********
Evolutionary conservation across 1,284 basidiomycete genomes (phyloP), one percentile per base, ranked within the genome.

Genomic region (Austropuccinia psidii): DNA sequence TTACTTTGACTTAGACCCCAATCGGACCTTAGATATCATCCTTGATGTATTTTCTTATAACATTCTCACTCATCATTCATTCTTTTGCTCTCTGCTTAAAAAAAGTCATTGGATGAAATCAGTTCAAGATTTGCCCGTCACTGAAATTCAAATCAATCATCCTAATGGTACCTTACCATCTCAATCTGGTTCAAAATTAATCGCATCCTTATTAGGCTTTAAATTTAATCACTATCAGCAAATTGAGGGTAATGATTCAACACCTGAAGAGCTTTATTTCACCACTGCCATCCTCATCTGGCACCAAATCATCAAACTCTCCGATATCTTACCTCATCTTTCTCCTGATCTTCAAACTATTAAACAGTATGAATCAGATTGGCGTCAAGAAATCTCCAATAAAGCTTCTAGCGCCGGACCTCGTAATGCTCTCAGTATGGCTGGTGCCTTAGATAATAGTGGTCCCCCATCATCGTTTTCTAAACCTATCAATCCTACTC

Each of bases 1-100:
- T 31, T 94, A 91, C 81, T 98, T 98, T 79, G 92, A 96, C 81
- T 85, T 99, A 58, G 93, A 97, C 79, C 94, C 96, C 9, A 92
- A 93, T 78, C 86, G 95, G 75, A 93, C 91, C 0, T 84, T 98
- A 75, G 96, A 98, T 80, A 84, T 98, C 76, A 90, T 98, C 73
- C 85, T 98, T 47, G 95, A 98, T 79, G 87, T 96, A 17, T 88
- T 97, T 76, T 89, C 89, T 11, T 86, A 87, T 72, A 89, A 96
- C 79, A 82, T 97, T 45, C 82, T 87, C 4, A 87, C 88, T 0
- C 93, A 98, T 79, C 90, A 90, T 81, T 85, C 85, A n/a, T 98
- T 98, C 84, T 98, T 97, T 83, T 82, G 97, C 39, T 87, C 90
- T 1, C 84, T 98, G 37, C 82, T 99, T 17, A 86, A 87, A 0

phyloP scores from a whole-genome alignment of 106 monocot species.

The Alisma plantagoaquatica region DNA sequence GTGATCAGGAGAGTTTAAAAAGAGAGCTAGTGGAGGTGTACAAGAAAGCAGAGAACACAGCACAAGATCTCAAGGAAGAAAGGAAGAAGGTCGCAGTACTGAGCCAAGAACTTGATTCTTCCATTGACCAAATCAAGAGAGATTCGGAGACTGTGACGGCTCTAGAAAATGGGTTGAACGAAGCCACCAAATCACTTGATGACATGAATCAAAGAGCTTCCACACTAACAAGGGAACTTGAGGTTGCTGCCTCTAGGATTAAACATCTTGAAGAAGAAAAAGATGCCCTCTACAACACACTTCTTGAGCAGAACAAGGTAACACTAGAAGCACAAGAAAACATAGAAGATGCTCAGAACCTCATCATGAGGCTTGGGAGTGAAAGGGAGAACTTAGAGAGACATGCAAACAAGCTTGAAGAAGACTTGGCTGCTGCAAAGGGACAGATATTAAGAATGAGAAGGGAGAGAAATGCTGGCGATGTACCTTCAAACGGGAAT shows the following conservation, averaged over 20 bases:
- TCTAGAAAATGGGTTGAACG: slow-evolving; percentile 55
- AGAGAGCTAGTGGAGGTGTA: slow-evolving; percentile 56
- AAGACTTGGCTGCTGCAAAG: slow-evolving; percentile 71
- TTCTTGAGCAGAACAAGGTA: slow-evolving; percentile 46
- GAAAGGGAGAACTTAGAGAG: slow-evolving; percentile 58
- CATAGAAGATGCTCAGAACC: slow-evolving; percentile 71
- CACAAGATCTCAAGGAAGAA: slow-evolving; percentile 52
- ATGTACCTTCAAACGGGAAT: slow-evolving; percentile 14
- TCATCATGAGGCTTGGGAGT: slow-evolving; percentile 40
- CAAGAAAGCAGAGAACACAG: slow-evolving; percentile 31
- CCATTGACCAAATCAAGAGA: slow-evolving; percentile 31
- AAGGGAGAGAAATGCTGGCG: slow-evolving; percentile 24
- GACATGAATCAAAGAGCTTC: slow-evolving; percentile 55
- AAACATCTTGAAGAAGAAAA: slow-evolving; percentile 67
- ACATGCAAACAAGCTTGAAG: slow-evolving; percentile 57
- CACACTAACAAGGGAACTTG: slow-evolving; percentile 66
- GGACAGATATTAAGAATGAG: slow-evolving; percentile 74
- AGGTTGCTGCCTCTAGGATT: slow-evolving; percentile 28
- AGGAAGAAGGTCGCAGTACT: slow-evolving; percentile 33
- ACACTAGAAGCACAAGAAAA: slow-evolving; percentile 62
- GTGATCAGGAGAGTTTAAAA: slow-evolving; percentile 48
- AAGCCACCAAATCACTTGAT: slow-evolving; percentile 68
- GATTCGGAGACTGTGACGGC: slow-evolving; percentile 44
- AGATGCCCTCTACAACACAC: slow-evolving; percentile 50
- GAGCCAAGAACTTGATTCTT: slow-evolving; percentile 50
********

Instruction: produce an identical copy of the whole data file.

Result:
Evolutionary conservation across 1,284 basidiomycete genomes (phyloP), one percentile per base, ranked within the genome.

Genomic region (Austropuccinia psidii): DNA sequence TTACTTTGACTTAGACCCCAATCGGACCTTAGATATCATCCTTGATGTATTTTCTTATAACATTCTCACTCATCATTCATTCTTTTGCTCTCTGCTTAAAAAAAGTCATTGGATGAAATCAGTTCAAGATTTGCCCGTCACTGAAATTCAAATCAATCATCCTAATGGTACCTTACCATCTCAATCTGGTTCAAAATTAATCGCATCCTTATTAGGCTTTAAATTTAATCACTATCAGCAAATTGAGGGTAATGATTCAACACCTGAAGAGCTTTATTTCACCACTGCCATCCTCATCTGGCACCAAATCATCAAACTCTCCGATATCTTACCTCATCTTTCTCCTGATCTTCAAACTATTAAACAGTATGAATCAGATTGGCGTCAAGAAATCTCCAATAAAGCTTCTAGCGCCGGACCTCGTAATGCTCTCAGTATGGCTGGTGCCTTAGATAATAGTGGTCCCCCATCATCGTTTTCTAAACCTATCAATCCTACTC

Each of bases 1-100:
- T 31, T 94, A 91, C 81, T 98, T 98, T 79, G 92, A 96, C 81
- T 85, T 99, A 58, G 93, A 97, C 79, C 94, C 96, C 9, A 92
- A 93, T 78, C 86, G 95, G 75, A 93, C 91, C 0, T 84, T 98
- A 75, G 96, A 98, T 80, A 84, T 98, C 76, A 90, T 98, C 73
- C 85, T 98, T 47, G 95, A 98, T 79, G 87, T 96, A 17, T 88
- T 97, T 76, T 89, C 89, T 11, T 86, A 87, T 72, A 89, A 96
- C 79, A 82, T 97, T 45, C 82, T 87, C 4, A 87, C 88, T 0
- C 93, A 98, T 79, C 90, A 90, T 81, T 85, C 85, A n/a, T 98
- T 98, C 84, T 98, T 97, T 83, T 82, G 97, C 39, T 87, C 90
- T 1, C 84, T 98, G 37, C 82, T 99, T 17, A 86, A 87, A 0

phyloP scores from a whole-genome alignment of 106 monocot species.

The Alisma plantagoaquatica region DNA sequence GTGATCAGGAGAGTTTAAAAAGAGAGCTAGTGGAGGTGTACAAGAAAGCAGAGAACACAGCACAAGATCTCAAGGAAGAAAGGAAGAAGGTCGCAGTACTGAGCCAAGAACTTGATTCTTCCATTGACCAAATCAAGAGAGATTCGGAGACTGTGACGGCTCTAGAAAATGGGTTGAACGAAGCCACCAAATCACTTGATGACATGAATCAAAGAGCTTCCACACTAACAAGGGAACTTGAGGTTGCTGCCTCTAGGATTAAACATCTTGAAGAAGAAAAAGATGCCCTCTACAACACACTTCTTGAGCAGAACAAGGTAACACTAGAAGCACAAGAAAACATAGAAGATGCTCAGAACCTCATCATGAGGCTTGGGAGTGAAAGGGAGAACTTAGAGAGACATGCAAACAAGCTTGAAGAAGACTTGGCTGCTGCAAAGGGACAGATATTAAGAATGAGAAGGGAGAGAAATGCTGGCGATGTACCTTCAAACGGGAAT shows the following conservation, averaged over 20 bases:
- TCTAGAAAATGGGTTGAACG: slow-evolving; percentile 55
- AGAGAGCTAGTGGAGGTGTA: slow-evolving; percentile 56
- AAGACTTGGCTGCTGCAAAG: slow-evolving; percentile 71
- TTCTTGAGCAGAACAAGGTA: slow-evolving; percentile 46
- GAAAGGGAGAACTTAGAGAG: slow-evolving; percentile 58
- CATAGAAGATGCTCAGAACC: slow-evolving; percentile 71
- CACAAGATCTCAAGGAAGAA: slow-evolving; percentile 52
- ATGTACCTTCAAACGGGAAT: slow-evolving; percentile 14
- TCATCATGAGGCTTGGGAGT: slow-evolving; percentile 40
- CAAGAAAGCAGAGAACACAG: slow-evolving; percentile 31
- CCATTGACCAAATCAAGAGA: slow-evolving; percentile 31
- AAGGGAGAGAAATGCTGGCG: slow-evolving; percentile 24
- GACATGAATCAAAGAGCTTC: slow-evolving; percentile 55
- AAACATCTTGAAGAAGAAAA: slow-evolving; percentile 67
- ACATGCAAACAAGCTTGAAG: slow-evolving; percentile 57
- CACACTAACAAGGGAACTTG: slow-evolving; percentile 66
- GGACAGATATTAAGAATGAG: slow-evolving; percentile 74
- AGGTTGCTGCCTCTAGGATT: slow-evolving; percentile 28
- AGGAAGAAGGTCGCAGTACT: slow-evolving; percentile 33
- ACACTAGAAGCACAAGAAAA: slow-evolving; percentile 62
- GTGATCAGGAGAGTTTAAAA: slow-evolving; percentile 48
- AAGCCACCAAATCACTTGAT: slow-evolving; percentile 68
- GATTCGGAGACTGTGACGGC: slow-evolving; percentile 44
- AGATGCCCTCTACAACACAC: slow-evolving; percentile 50
- GAGCCAAGAACTTGATTCTT: slow-evolving; percentile 50